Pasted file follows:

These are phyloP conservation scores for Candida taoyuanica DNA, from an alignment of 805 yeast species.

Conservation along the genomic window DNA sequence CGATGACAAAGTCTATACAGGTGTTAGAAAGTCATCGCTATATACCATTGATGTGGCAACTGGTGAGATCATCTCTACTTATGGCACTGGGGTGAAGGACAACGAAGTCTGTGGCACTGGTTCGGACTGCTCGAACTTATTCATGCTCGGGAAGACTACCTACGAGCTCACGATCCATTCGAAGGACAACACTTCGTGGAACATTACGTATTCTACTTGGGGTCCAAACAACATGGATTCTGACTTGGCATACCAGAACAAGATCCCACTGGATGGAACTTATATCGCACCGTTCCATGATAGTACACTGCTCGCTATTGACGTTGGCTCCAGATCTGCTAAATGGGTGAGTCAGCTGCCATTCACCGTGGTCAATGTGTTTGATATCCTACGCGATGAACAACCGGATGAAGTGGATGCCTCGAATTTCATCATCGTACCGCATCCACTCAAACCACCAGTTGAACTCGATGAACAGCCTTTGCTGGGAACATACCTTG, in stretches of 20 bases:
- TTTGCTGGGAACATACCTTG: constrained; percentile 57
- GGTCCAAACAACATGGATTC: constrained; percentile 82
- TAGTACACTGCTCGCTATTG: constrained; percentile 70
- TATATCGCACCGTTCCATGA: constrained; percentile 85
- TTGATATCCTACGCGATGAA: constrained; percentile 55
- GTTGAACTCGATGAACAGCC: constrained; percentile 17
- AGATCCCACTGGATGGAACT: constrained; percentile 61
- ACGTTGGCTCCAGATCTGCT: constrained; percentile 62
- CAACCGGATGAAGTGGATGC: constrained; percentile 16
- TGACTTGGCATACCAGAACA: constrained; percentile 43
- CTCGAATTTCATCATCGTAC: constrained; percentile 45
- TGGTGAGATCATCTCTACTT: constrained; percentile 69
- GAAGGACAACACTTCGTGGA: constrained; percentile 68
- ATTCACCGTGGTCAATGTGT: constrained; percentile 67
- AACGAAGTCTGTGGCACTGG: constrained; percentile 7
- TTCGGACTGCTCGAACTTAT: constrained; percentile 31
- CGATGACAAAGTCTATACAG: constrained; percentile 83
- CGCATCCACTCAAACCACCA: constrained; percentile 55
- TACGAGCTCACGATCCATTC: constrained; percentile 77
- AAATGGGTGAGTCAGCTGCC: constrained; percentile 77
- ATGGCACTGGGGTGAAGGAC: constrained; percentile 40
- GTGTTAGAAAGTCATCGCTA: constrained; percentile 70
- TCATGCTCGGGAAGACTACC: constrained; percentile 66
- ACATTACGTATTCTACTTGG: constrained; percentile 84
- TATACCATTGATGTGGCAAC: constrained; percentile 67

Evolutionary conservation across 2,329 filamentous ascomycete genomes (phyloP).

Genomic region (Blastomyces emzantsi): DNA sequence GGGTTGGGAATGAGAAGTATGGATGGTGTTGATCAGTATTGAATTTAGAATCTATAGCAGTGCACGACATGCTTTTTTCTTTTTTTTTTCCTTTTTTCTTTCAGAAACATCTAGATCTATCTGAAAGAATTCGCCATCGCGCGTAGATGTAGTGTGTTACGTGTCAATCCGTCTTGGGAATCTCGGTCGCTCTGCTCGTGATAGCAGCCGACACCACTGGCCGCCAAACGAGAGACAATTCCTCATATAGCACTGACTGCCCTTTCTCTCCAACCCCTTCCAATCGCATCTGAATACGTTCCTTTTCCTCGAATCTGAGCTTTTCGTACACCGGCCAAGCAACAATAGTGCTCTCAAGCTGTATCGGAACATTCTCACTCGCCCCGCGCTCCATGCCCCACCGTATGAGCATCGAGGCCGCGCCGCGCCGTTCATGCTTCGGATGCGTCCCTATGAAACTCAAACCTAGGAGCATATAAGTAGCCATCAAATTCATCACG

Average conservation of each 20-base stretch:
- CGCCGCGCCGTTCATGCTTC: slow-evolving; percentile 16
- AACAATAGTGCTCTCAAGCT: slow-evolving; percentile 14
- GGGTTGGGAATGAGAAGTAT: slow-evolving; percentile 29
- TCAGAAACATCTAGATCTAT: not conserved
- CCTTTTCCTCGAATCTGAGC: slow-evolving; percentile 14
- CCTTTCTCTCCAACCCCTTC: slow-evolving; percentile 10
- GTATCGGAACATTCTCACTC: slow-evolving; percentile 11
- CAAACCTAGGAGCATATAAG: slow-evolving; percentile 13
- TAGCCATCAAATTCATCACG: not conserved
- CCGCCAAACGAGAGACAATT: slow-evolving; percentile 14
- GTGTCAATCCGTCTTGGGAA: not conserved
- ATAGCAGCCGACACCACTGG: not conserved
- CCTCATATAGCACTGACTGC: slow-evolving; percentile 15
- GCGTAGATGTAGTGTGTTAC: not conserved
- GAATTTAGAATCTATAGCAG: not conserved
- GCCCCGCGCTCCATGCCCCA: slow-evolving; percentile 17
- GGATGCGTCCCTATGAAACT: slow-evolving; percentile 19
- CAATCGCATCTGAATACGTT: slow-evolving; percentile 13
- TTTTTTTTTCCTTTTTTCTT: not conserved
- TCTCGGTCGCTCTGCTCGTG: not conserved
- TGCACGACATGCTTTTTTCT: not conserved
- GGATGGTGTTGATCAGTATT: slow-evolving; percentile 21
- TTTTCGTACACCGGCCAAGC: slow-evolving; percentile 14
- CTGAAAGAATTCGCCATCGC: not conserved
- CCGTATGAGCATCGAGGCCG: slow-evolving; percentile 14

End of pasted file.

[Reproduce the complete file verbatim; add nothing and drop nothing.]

These are phyloP conservation scores for Candida taoyuanica DNA, from an alignment of 805 yeast species.

Conservation along the genomic window DNA sequence CGATGACAAAGTCTATACAGGTGTTAGAAAGTCATCGCTATATACCATTGATGTGGCAACTGGTGAGATCATCTCTACTTATGGCACTGGGGTGAAGGACAACGAAGTCTGTGGCACTGGTTCGGACTGCTCGAACTTATTCATGCTCGGGAAGACTACCTACGAGCTCACGATCCATTCGAAGGACAACACTTCGTGGAACATTACGTATTCTACTTGGGGTCCAAACAACATGGATTCTGACTTGGCATACCAGAACAAGATCCCACTGGATGGAACTTATATCGCACCGTTCCATGATAGTACACTGCTCGCTATTGACGTTGGCTCCAGATCTGCTAAATGGGTGAGTCAGCTGCCATTCACCGTGGTCAATGTGTTTGATATCCTACGCGATGAACAACCGGATGAAGTGGATGCCTCGAATTTCATCATCGTACCGCATCCACTCAAACCACCAGTTGAACTCGATGAACAGCCTTTGCTGGGAACATACCTTG, in stretches of 20 bases:
- TTTGCTGGGAACATACCTTG: constrained; percentile 57
- GGTCCAAACAACATGGATTC: constrained; percentile 82
- TAGTACACTGCTCGCTATTG: constrained; percentile 70
- TATATCGCACCGTTCCATGA: constrained; percentile 85
- TTGATATCCTACGCGATGAA: constrained; percentile 55
- GTTGAACTCGATGAACAGCC: constrained; percentile 17
- AGATCCCACTGGATGGAACT: constrained; percentile 61
- ACGTTGGCTCCAGATCTGCT: constrained; percentile 62
- CAACCGGATGAAGTGGATGC: constrained; percentile 16
- TGACTTGGCATACCAGAACA: constrained; percentile 43
- CTCGAATTTCATCATCGTAC: constrained; percentile 45
- TGGTGAGATCATCTCTACTT: constrained; percentile 69
- GAAGGACAACACTTCGTGGA: constrained; percentile 68
- ATTCACCGTGGTCAATGTGT: constrained; percentile 67
- AACGAAGTCTGTGGCACTGG: constrained; percentile 7
- TTCGGACTGCTCGAACTTAT: constrained; percentile 31
- CGATGACAAAGTCTATACAG: constrained; percentile 83
- CGCATCCACTCAAACCACCA: constrained; percentile 55
- TACGAGCTCACGATCCATTC: constrained; percentile 77
- AAATGGGTGAGTCAGCTGCC: constrained; percentile 77
- ATGGCACTGGGGTGAAGGAC: constrained; percentile 40
- GTGTTAGAAAGTCATCGCTA: constrained; percentile 70
- TCATGCTCGGGAAGACTACC: constrained; percentile 66
- ACATTACGTATTCTACTTGG: constrained; percentile 84
- TATACCATTGATGTGGCAAC: constrained; percentile 67

Evolutionary conservation across 2,329 filamentous ascomycete genomes (phyloP).

Genomic region (Blastomyces emzantsi): DNA sequence GGGTTGGGAATGAGAAGTATGGATGGTGTTGATCAGTATTGAATTTAGAATCTATAGCAGTGCACGACATGCTTTTTTCTTTTTTTTTTCCTTTTTTCTTTCAGAAACATCTAGATCTATCTGAAAGAATTCGCCATCGCGCGTAGATGTAGTGTGTTACGTGTCAATCCGTCTTGGGAATCTCGGTCGCTCTGCTCGTGATAGCAGCCGACACCACTGGCCGCCAAACGAGAGACAATTCCTCATATAGCACTGACTGCCCTTTCTCTCCAACCCCTTCCAATCGCATCTGAATACGTTCCTTTTCCTCGAATCTGAGCTTTTCGTACACCGGCCAAGCAACAATAGTGCTCTCAAGCTGTATCGGAACATTCTCACTCGCCCCGCGCTCCATGCCCCACCGTATGAGCATCGAGGCCGCGCCGCGCCGTTCATGCTTCGGATGCGTCCCTATGAAACTCAAACCTAGGAGCATATAAGTAGCCATCAAATTCATCACG

Average conservation of each 20-base stretch:
- CGCCGCGCCGTTCATGCTTC: slow-evolving; percentile 16
- AACAATAGTGCTCTCAAGCT: slow-evolving; percentile 14
- GGGTTGGGAATGAGAAGTAT: slow-evolving; percentile 29
- TCAGAAACATCTAGATCTAT: not conserved
- CCTTTTCCTCGAATCTGAGC: slow-evolving; percentile 14
- CCTTTCTCTCCAACCCCTTC: slow-evolving; percentile 10
- GTATCGGAACATTCTCACTC: slow-evolving; percentile 11
- CAAACCTAGGAGCATATAAG: slow-evolving; percentile 13
- TAGCCATCAAATTCATCACG: not conserved
- CCGCCAAACGAGAGACAATT: slow-evolving; percentile 14
- GTGTCAATCCGTCTTGGGAA: not conserved
- ATAGCAGCCGACACCACTGG: not conserved
- CCTCATATAGCACTGACTGC: slow-evolving; percentile 15
- GCGTAGATGTAGTGTGTTAC: not conserved
- GAATTTAGAATCTATAGCAG: not conserved
- GCCCCGCGCTCCATGCCCCA: slow-evolving; percentile 17
- GGATGCGTCCCTATGAAACT: slow-evolving; percentile 19
- CAATCGCATCTGAATACGTT: slow-evolving; percentile 13
- TTTTTTTTTCCTTTTTTCTT: not conserved
- TCTCGGTCGCTCTGCTCGTG: not conserved
- TGCACGACATGCTTTTTTCT: not conserved
- GGATGGTGTTGATCAGTATT: slow-evolving; percentile 21
- TTTTCGTACACCGGCCAAGC: slow-evolving; percentile 14
- CTGAAAGAATTCGCCATCGC: not conserved
- CCGTATGAGCATCGAGGCCG: slow-evolving; percentile 14